I know some of you will want to know how many copies we put out on which color vinyl. Its hard to keep track of because over the years, whenever I needed money, I’d just repress Crippled Youth, Underdog and Shoot Guns and sell them for the big bucks. Just Kidding!
At some point, Half Off was big enough to tour. We started booking a tour across the US and I bought Unfiorm Choice’s Ford 350 Econoline Van. The tour was actually booked and was going to include a show at CBGB’s. We needed a second guitar player (Krishna couldn’t tour) and we asked Jeff Banks to join the band for the tour. Jeff did an accurate job of describing what went down in his blog entry on Double Cross when he momentarily joined Half Off. The inside scoop on all of this was that Jim had become increasingly difficult to deal with. He had a temper that was really out of control. When we tried to incorporate Jeff Banks into the band, Jim was very sensitive to Jeff being “too metal.” The rest of us were afraid of Jim’s temper tantrums and walked on eggshells around him. Being in Half Off had become very difficult and it just wasn’t as much fun as it used to be when we were tooling around in Vadim’s garage. When John Bruce decided he couldn’t do the tour because of his diabetes it was a blessing in disguise. Half Off broke up. I think we blamed John Bruce at first, but the truth is that Half Off was stale. Originaly Half Off was 4 kids that couldn’t even drive playing crappy instruments covering DRI songs and trying to play as fast as they could. We needed something more.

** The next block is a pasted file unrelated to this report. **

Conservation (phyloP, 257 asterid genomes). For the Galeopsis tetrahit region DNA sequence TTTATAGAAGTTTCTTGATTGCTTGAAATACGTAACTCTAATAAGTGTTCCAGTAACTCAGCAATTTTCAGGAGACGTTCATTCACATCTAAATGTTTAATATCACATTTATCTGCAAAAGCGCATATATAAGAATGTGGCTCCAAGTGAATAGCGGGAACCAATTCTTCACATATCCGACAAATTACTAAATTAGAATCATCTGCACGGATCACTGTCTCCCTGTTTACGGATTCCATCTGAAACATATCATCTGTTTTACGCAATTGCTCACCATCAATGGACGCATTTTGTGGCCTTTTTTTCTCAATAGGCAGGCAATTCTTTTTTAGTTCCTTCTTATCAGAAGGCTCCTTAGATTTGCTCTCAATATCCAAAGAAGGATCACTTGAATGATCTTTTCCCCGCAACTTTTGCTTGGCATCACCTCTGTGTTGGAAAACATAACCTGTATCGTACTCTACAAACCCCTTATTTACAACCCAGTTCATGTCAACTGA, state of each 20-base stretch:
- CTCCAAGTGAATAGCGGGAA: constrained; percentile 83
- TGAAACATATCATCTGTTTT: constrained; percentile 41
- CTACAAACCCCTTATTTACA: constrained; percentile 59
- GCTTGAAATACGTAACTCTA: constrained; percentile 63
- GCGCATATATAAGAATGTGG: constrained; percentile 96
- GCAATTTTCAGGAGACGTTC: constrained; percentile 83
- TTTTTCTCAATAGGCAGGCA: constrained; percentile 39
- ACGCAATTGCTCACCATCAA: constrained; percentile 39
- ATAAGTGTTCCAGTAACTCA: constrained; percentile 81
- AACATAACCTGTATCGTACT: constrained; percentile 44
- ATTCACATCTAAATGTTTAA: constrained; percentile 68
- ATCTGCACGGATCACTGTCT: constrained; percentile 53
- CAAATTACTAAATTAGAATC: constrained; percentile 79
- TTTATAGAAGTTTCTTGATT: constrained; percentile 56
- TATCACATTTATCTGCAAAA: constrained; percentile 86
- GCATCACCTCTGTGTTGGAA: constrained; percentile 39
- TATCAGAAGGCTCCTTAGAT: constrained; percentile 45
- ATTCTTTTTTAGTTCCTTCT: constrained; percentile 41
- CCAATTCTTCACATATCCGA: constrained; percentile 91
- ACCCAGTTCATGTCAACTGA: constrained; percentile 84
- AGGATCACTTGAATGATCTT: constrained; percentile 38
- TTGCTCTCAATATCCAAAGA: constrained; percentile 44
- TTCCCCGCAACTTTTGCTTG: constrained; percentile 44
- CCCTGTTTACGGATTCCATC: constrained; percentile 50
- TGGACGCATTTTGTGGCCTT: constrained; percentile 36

Shortly after that HAYWIRE began. One of my biggest regrets is that Jim Burke wasn’t invited to join Haywire. Jim killed himself a little while later. To this day I wish I could have seen it coming. No one is prepared to find their friend dead or go to an open casket viewing of their best friend. Jim was a great song writer, had great taste and an incredible sense of humor. I can still see him playing that black guitar with the SSD sticker on it. Jim, I still miss you! RIP
Half Off with Dan O'Mahoney watching on in deep thought, Photo courtesy of: Billy Rubin
Thursday, January 29, 2009
Posted by DOUBLE CROSS at 10:33 PM